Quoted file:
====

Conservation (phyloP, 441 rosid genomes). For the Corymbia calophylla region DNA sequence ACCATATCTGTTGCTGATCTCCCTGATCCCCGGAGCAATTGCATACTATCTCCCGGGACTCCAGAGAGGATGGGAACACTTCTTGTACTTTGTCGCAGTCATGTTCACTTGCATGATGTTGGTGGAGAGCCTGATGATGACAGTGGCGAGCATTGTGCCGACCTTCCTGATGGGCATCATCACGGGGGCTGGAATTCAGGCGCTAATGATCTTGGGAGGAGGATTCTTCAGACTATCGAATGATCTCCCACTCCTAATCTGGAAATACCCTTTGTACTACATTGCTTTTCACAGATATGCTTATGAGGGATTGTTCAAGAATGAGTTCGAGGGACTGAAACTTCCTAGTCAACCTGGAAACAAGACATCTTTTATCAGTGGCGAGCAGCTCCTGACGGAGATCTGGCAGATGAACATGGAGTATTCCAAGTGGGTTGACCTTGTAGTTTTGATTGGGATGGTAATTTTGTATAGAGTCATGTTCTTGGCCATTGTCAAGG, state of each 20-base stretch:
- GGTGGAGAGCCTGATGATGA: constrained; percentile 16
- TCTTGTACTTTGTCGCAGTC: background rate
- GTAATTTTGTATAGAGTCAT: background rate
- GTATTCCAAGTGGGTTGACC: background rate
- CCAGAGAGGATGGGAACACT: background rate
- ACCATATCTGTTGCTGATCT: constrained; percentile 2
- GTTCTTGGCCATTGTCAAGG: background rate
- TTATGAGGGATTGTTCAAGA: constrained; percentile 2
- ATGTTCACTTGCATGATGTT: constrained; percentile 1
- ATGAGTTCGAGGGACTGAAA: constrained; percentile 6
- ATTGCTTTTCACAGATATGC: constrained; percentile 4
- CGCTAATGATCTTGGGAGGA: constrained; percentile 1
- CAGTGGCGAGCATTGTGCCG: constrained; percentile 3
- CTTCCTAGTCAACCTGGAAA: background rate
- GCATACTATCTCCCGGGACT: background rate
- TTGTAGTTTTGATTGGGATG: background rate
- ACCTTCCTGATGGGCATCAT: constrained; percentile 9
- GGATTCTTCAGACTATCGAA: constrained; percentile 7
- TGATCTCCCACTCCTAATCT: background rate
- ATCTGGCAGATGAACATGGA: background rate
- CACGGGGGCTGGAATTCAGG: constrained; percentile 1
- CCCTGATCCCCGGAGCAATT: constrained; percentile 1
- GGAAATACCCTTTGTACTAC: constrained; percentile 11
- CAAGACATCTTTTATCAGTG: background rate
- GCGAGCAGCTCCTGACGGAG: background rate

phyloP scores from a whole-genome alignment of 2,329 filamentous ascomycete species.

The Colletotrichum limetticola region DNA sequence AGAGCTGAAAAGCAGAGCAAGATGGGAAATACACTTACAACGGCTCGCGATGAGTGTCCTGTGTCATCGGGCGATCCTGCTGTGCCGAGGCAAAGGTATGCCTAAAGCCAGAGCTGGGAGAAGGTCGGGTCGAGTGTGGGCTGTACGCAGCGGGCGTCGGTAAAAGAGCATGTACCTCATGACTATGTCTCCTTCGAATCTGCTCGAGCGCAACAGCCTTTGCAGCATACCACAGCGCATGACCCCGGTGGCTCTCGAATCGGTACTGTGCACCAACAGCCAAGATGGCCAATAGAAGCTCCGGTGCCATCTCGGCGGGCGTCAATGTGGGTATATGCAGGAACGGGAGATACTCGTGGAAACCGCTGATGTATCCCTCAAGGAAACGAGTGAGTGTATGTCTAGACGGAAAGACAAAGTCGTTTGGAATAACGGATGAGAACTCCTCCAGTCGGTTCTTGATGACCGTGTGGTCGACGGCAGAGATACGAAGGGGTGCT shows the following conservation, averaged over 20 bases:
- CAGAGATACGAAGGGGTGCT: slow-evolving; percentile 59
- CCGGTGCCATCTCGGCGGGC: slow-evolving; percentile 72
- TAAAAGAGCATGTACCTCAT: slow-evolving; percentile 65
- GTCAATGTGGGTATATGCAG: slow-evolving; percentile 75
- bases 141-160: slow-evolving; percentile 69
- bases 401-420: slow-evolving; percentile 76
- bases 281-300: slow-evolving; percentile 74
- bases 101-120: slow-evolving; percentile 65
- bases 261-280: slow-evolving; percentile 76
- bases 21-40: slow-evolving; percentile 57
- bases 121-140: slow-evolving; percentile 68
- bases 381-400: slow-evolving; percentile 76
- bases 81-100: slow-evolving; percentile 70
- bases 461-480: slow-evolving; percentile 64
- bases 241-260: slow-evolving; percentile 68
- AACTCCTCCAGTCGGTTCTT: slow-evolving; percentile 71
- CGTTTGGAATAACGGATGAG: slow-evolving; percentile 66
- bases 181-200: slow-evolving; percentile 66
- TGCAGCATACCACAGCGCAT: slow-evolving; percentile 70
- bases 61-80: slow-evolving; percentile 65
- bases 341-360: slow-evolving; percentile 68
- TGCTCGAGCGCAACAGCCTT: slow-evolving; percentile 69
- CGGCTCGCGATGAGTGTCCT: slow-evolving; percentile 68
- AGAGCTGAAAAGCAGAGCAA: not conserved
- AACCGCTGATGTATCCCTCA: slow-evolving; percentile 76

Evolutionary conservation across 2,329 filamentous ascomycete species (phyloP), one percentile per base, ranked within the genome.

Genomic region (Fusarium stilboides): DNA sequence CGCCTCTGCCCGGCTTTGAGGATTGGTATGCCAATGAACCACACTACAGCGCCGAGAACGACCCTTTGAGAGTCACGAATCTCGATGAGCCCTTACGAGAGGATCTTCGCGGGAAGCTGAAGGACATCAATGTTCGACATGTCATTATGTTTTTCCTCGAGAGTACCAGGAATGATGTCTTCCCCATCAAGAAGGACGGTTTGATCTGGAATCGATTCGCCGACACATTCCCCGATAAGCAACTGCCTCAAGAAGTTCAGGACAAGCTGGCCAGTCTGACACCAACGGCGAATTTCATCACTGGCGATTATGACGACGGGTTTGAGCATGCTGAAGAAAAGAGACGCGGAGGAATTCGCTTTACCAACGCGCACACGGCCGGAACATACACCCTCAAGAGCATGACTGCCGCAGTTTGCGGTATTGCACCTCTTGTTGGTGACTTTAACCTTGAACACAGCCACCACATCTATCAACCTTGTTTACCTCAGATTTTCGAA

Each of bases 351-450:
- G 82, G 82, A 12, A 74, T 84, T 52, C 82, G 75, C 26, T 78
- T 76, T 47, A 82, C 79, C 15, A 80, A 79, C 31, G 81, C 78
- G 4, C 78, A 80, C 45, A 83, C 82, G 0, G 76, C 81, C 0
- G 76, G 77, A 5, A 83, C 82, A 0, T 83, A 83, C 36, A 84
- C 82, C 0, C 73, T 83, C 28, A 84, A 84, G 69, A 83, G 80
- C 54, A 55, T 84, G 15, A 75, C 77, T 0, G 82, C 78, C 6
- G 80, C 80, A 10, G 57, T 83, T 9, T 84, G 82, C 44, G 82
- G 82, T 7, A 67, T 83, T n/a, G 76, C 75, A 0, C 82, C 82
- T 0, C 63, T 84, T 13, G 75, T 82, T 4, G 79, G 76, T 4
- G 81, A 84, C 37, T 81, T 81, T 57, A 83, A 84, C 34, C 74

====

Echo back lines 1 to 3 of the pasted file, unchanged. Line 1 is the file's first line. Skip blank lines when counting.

Conservation (phyloP, 441 rosid genomes). For the Corymbia calophylla region DNA sequence ACCATATCTGTTGCTGATCTCCCTGATCCCCGGAGCAATTGCATACTATCTCCCGGGACTCCAGAGAGGATGGGAACACTTCTTGTACTTTGTCGCAGTCATGTTCACTTGCATGATGTTGGTGGAGAGCCTGATGATGACAGTGGCGAGCATTGTGCCGACCTTCCTGATGGGCATCATCACGGGGGCTGGAATTCAGGCGCTAATGATCTTGGGAGGAGGATTCTTCAGACTATCGAATGATCTCCCACTCCTAATCTGGAAATACCCTTTGTACTACATTGCTTTTCACAGATATGCTTATGAGGGATTGTTCAAGAATGAGTTCGAGGGACTGAAACTTCCTAGTCAACCTGGAAACAAGACATCTTTTATCAGTGGCGAGCAGCTCCTGACGGAGATCTGGCAGATGAACATGGAGTATTCCAAGTGGGTTGACCTTGTAGTTTTGATTGGGATGGTAATTTTGTATAGAGTCATGTTCTTGGCCATTGTCAAGG, state of each 20-base stretch:
- GGTGGAGAGCCTGATGATGA: constrained; percentile 16
- TCTTGTACTTTGTCGCAGTC: background rate